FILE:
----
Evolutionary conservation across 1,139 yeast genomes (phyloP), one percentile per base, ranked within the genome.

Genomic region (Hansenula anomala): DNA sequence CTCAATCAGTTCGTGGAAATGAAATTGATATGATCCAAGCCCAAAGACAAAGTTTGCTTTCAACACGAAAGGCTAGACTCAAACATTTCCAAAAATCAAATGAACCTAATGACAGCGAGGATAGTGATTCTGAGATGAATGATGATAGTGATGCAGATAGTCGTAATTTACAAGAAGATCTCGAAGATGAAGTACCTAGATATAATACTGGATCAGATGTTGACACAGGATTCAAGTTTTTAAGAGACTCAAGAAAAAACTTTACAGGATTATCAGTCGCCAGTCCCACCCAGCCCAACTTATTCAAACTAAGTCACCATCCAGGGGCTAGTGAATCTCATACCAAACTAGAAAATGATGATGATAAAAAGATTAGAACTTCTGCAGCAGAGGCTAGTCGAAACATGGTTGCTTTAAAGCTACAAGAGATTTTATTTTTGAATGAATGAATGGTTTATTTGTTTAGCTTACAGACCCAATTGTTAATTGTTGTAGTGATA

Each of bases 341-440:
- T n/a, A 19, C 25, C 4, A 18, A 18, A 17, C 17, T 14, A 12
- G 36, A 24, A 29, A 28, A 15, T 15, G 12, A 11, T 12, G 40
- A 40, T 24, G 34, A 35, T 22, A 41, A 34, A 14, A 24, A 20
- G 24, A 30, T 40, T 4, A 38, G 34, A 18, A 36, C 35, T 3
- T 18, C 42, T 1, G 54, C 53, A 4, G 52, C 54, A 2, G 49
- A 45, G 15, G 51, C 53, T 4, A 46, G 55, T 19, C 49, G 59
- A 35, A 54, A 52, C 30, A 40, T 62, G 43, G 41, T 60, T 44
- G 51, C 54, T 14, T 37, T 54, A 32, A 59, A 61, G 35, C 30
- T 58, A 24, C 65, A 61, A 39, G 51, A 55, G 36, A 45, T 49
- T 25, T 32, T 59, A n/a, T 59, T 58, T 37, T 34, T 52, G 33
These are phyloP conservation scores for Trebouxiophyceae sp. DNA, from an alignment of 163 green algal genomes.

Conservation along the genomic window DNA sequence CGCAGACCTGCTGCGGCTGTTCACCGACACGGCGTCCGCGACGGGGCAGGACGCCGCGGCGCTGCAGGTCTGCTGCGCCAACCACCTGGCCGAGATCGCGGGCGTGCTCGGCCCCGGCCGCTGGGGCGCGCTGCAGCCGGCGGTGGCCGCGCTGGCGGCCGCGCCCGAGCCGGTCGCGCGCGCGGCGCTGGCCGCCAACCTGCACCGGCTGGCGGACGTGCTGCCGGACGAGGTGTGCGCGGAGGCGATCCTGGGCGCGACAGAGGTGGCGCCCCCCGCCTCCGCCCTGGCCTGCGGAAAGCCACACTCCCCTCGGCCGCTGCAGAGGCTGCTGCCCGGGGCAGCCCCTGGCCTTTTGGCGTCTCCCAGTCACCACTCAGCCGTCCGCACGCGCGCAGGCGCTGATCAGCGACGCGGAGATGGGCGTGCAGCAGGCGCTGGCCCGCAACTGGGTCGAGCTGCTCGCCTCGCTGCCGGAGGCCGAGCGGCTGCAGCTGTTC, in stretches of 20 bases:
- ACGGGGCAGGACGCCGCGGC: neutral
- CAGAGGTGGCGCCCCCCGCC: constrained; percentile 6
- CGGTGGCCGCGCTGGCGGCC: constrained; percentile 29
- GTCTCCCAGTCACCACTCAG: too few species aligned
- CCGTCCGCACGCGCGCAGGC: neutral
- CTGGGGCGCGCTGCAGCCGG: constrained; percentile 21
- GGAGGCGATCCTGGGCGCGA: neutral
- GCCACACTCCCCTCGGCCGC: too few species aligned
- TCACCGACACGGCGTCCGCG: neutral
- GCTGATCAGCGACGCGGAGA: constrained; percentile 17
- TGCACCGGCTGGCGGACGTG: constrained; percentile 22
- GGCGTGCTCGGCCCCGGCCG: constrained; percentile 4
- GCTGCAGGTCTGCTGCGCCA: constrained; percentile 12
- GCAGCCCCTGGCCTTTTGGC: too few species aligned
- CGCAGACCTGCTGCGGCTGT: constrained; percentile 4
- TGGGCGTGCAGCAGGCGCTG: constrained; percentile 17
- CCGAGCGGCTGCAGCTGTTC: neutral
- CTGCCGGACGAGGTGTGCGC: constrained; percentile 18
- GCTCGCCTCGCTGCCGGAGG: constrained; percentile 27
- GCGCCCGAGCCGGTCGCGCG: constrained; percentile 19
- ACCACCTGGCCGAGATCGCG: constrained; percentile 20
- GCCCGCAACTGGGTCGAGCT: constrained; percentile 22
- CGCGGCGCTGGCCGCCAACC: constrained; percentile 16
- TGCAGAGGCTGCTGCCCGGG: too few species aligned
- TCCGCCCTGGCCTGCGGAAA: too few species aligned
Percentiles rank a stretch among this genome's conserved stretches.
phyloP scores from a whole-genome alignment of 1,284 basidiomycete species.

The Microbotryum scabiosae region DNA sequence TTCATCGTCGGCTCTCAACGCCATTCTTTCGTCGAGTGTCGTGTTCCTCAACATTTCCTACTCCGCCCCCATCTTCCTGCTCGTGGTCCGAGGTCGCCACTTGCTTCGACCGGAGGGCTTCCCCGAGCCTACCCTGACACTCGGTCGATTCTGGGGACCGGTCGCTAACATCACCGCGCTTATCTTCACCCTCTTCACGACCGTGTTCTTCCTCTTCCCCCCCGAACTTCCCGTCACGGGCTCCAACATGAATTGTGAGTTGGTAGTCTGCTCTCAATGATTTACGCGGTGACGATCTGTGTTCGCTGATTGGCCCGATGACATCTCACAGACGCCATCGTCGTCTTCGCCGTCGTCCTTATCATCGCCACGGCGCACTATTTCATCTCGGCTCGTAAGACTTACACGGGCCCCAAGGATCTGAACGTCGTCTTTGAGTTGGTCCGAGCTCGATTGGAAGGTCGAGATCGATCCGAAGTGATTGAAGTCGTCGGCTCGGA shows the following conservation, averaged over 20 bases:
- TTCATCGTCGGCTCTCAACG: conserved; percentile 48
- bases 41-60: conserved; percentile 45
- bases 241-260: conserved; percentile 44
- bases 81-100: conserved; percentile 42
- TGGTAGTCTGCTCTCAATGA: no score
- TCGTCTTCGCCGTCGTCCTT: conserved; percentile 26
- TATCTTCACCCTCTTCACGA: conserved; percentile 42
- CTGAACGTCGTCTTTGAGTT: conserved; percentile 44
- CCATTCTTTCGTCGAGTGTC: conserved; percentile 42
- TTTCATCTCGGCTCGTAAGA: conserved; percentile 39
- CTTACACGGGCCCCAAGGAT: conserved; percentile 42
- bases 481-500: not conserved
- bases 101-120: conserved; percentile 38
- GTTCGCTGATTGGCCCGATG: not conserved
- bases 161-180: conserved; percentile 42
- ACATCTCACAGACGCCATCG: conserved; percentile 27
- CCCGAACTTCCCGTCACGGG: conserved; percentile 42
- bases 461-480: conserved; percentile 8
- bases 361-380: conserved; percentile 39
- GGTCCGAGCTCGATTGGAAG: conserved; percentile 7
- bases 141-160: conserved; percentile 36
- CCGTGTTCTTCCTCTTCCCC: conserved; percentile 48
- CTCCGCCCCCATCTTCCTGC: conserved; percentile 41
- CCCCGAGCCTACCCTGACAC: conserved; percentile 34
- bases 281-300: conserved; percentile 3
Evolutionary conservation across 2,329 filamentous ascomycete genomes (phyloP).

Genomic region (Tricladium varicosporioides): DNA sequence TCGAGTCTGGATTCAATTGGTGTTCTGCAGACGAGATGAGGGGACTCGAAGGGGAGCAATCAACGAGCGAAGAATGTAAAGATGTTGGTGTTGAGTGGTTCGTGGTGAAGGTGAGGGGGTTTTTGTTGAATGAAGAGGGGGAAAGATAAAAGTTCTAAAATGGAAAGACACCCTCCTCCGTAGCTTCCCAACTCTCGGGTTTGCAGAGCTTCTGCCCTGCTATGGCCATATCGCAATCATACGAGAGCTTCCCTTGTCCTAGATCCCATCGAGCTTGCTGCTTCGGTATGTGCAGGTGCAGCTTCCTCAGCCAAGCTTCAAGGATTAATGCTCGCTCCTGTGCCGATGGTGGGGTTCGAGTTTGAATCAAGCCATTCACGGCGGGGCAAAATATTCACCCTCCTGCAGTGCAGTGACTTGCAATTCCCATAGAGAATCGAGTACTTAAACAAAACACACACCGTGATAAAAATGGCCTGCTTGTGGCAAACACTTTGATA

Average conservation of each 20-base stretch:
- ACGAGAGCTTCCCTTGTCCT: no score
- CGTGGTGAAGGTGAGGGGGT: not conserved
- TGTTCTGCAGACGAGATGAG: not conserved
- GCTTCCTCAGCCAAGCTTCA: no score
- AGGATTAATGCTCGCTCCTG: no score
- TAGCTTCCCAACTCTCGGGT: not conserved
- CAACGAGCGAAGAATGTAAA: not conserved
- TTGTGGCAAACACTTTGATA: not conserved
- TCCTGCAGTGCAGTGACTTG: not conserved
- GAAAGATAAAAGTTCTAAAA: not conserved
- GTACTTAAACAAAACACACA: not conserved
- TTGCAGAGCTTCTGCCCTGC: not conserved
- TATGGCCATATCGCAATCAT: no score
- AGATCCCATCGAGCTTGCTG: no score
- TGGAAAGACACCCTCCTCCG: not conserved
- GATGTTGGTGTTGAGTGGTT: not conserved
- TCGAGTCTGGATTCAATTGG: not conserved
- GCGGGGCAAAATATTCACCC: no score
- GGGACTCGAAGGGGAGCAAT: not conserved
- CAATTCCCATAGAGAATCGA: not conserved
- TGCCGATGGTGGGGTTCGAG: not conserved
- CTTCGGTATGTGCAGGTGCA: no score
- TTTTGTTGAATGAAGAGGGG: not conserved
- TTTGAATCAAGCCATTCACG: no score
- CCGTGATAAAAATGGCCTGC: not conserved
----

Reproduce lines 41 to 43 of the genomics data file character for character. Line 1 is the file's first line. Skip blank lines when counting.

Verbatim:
Percentiles rank a stretch among this genome's conserved stretches.
phyloP scores from a whole-genome alignment of 1,284 basidiomycete species.

The Microbotryum scabiosae region DNA sequence TTCATCGTCGGCTCTCAACGCCATTCTTTCGTCGAGTGTCGTGTTCCTCAACATTTCCTACTCCGCCCCCATCTTCCTGCTCGTGGTCCGAGGTCGCCACTTGCTTCGACCGGAGGGCTTCCCCGAGCCTACCCTGACACTCGGTCGATTCTGGGGACCGGTCGCTAACATCACCGCGCTTATCTTCACCCTCTTCACGACCGTGTTCTTCCTCTTCCCCCCCGAACTTCCCGTCACGGGCTCCAACATGAATTGTGAGTTGGTAGTCTGCTCTCAATGATTTACGCGGTGACGATCTGTGTTCGCTGATTGGCCCGATGACATCTCACAGACGCCATCGTCGTCTTCGCCGTCGTCCTTATCATCGCCACGGCGCACTATTTCATCTCGGCTCGTAAGACTTACACGGGCCCCAAGGATCTGAACGTCGTCTTTGAGTTGGTCCGAGCTCGATTGGAAGGTCGAGATCGATCCGAAGTGATTGAAGTCGTCGGCTCGGA shows the following conservation, averaged over 20 bases: